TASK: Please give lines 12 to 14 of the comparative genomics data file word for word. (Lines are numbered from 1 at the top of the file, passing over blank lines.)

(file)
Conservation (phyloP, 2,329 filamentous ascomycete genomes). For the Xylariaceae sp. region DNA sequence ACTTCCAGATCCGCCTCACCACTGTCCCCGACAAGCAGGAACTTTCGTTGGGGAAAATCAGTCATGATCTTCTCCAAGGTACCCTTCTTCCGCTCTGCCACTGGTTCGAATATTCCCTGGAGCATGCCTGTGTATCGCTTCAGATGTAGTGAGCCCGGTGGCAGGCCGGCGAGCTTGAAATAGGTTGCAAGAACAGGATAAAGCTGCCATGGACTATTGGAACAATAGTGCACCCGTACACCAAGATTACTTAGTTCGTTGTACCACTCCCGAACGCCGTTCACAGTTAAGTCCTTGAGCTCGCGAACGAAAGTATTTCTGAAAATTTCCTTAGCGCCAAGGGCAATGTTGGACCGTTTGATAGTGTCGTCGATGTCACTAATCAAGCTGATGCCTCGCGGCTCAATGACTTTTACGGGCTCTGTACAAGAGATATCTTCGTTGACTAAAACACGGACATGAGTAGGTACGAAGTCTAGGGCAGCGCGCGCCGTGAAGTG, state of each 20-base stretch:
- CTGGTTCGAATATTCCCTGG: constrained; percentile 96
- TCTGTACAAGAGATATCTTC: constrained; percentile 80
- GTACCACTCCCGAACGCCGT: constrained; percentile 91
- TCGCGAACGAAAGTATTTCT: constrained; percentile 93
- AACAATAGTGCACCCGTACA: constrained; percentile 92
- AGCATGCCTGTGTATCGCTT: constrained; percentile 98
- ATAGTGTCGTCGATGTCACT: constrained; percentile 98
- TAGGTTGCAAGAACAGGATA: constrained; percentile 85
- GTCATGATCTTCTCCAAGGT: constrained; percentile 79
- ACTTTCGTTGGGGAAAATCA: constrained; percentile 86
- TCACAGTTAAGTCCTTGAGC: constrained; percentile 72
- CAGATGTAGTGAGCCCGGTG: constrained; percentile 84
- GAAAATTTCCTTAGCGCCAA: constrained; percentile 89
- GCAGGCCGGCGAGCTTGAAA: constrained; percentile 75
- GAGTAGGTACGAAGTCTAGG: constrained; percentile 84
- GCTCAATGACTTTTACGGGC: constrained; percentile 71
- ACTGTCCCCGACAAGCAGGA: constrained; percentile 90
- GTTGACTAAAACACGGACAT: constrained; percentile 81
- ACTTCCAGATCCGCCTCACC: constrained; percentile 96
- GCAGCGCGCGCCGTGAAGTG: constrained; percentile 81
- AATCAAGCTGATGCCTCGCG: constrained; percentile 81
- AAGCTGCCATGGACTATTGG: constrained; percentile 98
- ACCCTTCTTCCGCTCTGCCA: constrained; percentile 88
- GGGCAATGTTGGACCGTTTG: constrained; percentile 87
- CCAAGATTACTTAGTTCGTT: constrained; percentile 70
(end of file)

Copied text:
- TCACAGTTAAGTCCTTGAGC: constrained; percentile 72
- CAGATGTAGTGAGCCCGGTG: constrained; percentile 84
- GAAAATTTCCTTAGCGCCAA: constrained; percentile 89